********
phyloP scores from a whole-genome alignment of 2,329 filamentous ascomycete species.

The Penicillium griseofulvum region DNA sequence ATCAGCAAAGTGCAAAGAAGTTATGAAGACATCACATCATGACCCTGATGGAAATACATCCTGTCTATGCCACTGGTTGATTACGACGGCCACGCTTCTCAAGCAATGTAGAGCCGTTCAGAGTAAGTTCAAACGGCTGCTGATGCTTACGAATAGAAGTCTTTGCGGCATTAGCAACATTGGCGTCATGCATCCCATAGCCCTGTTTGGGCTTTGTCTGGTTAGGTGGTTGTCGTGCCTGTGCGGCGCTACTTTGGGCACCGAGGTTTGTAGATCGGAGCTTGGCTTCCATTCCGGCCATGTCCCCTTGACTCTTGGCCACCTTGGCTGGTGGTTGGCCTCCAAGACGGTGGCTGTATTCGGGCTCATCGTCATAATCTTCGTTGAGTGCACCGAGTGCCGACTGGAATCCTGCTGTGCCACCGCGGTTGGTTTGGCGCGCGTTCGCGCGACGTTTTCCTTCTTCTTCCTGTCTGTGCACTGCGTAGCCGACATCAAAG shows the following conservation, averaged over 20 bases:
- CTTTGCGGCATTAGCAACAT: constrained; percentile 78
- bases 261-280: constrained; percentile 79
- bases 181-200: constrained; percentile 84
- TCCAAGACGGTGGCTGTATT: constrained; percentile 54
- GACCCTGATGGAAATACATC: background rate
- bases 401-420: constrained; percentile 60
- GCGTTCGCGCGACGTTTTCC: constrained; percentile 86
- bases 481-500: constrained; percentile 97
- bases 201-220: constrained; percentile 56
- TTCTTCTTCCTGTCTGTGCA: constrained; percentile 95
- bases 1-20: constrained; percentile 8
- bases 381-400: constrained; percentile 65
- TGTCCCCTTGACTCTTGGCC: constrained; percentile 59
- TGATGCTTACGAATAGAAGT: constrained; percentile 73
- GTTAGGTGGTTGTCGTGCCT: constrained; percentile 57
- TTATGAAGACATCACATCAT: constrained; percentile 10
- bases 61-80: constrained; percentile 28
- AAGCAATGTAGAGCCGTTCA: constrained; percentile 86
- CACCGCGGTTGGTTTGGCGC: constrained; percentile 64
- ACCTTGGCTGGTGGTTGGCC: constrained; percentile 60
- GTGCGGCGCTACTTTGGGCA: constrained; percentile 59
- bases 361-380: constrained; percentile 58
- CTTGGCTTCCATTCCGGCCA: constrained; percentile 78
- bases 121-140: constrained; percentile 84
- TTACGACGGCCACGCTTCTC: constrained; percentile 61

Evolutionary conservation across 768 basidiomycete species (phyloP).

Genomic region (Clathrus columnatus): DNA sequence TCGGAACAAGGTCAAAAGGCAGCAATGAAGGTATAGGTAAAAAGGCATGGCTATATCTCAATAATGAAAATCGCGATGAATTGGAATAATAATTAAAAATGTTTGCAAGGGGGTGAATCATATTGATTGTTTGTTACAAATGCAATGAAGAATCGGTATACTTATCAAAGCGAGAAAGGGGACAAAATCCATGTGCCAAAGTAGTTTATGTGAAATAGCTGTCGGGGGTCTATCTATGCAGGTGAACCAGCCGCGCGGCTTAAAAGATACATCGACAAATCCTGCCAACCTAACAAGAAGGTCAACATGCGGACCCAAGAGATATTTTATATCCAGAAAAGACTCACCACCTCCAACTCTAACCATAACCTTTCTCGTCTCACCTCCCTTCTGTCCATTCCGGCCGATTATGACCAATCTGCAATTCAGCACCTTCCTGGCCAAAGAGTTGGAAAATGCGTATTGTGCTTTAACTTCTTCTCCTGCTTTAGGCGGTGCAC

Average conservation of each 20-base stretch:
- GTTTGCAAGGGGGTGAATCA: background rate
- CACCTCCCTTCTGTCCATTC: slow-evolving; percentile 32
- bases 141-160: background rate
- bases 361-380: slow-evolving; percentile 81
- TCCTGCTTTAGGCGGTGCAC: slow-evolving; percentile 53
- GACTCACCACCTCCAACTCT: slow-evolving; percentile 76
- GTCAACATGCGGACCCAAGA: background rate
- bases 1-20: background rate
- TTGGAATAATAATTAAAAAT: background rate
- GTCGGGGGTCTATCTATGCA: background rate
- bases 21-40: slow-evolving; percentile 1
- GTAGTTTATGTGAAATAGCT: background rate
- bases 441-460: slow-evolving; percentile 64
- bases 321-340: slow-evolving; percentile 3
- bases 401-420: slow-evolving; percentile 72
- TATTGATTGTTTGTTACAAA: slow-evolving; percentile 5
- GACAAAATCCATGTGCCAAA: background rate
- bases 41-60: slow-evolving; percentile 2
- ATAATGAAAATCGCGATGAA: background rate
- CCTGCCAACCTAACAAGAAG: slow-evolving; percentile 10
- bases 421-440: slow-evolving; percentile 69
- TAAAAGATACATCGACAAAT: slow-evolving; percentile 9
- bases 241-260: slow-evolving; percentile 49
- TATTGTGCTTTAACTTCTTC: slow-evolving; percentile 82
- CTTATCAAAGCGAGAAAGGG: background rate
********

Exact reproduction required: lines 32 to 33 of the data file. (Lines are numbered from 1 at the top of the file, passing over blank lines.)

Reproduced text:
- CACCTCCCTTCTGTCCATTC: slow-evolving; percentile 32
- bases 141-160: background rate